Musk just came out saying he has a super bad feeling about the economy. Tesla laying off 10 percent of his staff. Jamie Diamond says he's preparing for an economic hurricane. The World Bank just slashed its forecast for global growth. How do you feel about the economic climate. I wasn't planning on giving any guidance please. But see how bad or supersized bad. I think there's some things as it relates to Amazon that are useful to remember. You know I think the first piece is remember that 85 percent of the worldwide retail market segment share is offline. And if you believe that that equation is going to flip

at some point which we do I think it will we will flip over a long period of time. If you look at different downturns you know should we have one at some point. We've been through a few obviously in the 25 years that I've been at Amazon. Customers change their habits. And so you know I also think there's you know those two reasons those two factors give me some optimism that even if we have a downturn that we have the potential to still grow. We have a roadmap that's probably three to five years long. We're going to continue to advance. We're going to continue to be insurgent. And we have a lot of work to do to get to where we think we ultimately can get for customers. Now when it comes to the stock as I mentioned it has fallen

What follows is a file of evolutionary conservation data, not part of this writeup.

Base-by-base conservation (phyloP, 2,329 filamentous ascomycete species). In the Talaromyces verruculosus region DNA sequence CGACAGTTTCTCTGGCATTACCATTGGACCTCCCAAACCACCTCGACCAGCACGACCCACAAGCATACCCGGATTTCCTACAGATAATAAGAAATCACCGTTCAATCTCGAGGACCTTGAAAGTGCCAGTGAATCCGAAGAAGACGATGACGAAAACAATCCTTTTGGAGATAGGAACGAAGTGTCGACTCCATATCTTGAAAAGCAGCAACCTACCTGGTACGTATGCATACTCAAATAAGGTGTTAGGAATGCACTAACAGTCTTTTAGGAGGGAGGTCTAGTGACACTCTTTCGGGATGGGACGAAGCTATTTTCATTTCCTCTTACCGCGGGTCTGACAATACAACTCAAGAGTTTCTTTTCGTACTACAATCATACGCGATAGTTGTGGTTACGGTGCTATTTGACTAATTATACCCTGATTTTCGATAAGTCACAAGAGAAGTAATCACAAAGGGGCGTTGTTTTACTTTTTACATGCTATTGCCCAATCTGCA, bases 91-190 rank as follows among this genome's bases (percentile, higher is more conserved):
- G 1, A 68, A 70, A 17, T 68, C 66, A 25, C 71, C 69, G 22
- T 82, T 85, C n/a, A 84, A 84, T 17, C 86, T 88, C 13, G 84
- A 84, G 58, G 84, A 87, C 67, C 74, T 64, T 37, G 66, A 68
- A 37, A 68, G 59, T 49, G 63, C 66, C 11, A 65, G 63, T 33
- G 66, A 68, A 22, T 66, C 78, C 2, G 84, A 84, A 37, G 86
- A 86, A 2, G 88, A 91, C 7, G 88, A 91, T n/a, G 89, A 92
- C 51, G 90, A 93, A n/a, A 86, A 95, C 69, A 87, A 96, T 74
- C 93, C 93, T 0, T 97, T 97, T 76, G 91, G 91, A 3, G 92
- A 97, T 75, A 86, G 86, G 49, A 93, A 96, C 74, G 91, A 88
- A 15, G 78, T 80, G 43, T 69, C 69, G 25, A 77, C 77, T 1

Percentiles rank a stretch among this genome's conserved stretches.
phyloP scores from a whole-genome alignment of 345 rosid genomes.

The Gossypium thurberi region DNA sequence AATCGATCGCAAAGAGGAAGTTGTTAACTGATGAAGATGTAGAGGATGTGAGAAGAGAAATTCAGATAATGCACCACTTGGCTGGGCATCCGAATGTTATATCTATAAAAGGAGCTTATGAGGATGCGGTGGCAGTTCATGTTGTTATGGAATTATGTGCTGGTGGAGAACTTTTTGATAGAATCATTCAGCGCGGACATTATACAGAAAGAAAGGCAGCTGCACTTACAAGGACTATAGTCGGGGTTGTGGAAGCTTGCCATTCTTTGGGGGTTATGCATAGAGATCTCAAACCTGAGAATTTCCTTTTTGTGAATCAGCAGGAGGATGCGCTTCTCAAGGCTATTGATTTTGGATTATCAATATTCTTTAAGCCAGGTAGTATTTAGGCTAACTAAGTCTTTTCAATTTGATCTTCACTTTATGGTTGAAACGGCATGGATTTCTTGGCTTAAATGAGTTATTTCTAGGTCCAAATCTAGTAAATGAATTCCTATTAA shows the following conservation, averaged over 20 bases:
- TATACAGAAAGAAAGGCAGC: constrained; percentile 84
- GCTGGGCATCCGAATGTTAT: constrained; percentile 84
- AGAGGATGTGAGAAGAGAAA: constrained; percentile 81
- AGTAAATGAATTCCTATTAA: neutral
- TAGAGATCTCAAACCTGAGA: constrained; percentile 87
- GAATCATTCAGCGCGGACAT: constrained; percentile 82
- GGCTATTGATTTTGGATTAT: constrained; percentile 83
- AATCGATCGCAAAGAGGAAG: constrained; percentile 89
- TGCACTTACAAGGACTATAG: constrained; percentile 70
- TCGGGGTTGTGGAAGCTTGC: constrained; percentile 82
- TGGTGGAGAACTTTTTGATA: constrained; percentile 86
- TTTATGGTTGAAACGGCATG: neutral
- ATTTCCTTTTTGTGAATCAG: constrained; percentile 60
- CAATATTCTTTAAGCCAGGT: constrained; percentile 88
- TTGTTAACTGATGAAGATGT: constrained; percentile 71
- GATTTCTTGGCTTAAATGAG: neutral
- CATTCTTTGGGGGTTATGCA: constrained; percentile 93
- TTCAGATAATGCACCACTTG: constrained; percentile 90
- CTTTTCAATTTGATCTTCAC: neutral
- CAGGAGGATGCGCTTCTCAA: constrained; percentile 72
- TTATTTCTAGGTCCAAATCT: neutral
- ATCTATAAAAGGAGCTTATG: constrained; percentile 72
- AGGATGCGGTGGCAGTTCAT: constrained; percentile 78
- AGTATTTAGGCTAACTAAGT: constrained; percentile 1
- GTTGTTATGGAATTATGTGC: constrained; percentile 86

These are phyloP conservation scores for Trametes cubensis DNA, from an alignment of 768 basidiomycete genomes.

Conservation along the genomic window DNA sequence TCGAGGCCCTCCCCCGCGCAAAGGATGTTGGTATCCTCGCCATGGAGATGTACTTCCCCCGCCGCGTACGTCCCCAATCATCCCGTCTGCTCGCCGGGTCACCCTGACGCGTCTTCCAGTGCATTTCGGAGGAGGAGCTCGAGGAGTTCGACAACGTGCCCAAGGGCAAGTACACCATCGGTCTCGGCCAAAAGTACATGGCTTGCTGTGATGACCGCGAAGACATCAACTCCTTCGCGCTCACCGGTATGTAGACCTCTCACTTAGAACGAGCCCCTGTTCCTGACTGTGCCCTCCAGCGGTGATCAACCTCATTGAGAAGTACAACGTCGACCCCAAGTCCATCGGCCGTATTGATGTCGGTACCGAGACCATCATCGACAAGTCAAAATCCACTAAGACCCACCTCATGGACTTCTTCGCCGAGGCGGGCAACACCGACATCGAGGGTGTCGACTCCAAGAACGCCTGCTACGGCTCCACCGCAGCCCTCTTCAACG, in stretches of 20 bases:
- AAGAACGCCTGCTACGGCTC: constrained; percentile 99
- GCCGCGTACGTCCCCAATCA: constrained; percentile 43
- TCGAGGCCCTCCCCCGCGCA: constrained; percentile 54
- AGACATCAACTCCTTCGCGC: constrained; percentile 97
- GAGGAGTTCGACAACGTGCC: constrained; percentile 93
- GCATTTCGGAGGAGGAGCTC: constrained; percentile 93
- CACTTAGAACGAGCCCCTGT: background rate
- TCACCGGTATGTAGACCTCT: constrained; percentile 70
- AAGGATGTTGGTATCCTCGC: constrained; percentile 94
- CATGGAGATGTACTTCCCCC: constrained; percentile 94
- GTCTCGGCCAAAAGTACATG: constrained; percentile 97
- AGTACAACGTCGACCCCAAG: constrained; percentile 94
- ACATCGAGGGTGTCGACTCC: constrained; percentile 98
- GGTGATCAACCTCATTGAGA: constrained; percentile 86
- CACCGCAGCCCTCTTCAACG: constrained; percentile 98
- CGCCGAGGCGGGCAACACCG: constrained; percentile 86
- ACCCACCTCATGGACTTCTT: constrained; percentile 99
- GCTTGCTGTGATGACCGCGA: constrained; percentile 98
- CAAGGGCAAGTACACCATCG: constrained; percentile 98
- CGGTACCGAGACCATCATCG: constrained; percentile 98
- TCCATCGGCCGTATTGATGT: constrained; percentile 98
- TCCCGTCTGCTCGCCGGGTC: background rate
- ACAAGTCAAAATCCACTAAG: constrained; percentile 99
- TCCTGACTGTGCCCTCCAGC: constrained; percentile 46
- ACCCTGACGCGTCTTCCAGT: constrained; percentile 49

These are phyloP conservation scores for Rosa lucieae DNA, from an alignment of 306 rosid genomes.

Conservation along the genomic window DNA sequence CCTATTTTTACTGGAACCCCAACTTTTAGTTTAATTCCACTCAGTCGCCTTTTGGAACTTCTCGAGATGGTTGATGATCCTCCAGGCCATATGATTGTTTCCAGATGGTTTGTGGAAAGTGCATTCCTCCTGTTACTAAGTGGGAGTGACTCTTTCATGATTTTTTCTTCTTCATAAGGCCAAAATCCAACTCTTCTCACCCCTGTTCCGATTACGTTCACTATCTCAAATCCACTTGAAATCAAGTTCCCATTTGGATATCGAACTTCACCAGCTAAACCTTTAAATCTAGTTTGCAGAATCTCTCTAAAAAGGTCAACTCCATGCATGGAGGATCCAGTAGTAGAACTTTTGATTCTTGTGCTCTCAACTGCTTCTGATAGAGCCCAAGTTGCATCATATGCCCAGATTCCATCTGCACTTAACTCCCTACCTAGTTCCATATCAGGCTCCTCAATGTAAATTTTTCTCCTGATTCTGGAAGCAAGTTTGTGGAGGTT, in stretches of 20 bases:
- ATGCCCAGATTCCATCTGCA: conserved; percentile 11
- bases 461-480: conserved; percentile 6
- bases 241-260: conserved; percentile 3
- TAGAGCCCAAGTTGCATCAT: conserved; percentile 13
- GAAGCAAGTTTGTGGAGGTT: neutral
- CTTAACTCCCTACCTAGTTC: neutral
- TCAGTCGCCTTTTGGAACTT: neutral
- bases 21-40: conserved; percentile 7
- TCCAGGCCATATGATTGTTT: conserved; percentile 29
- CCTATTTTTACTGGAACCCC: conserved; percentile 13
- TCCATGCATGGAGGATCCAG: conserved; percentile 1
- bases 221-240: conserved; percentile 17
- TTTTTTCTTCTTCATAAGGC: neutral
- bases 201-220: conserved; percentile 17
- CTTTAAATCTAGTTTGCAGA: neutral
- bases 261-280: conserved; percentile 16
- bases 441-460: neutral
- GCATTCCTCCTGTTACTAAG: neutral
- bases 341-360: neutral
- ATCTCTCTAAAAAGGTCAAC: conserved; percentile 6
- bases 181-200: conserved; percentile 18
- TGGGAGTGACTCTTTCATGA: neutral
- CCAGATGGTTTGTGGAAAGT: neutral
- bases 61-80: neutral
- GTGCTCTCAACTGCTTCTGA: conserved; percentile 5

significantly. Do you think investors are missing something or has tech just been overvalued. And this also of course matters to employees who are significantly paid in stock. Well you know look I haven't been at Amazon for 25 years. I arrived at the company three weeks before I went public. I have never tried to predict what the stock's going to do. And any time I've tried to a little bit I've been wrong. So yeah I think it's I think it's pretty hard

pretty hard to predict what's going to be in any short period time. I do really believe that Benjamin that Benjamin Graham maxim that in the short term the stock market tends to be a voting machine. In the long term it tends to be weighing machine. And I think if you know we've been through a lot of points in 25 years. I've been at Amazon where the macro factors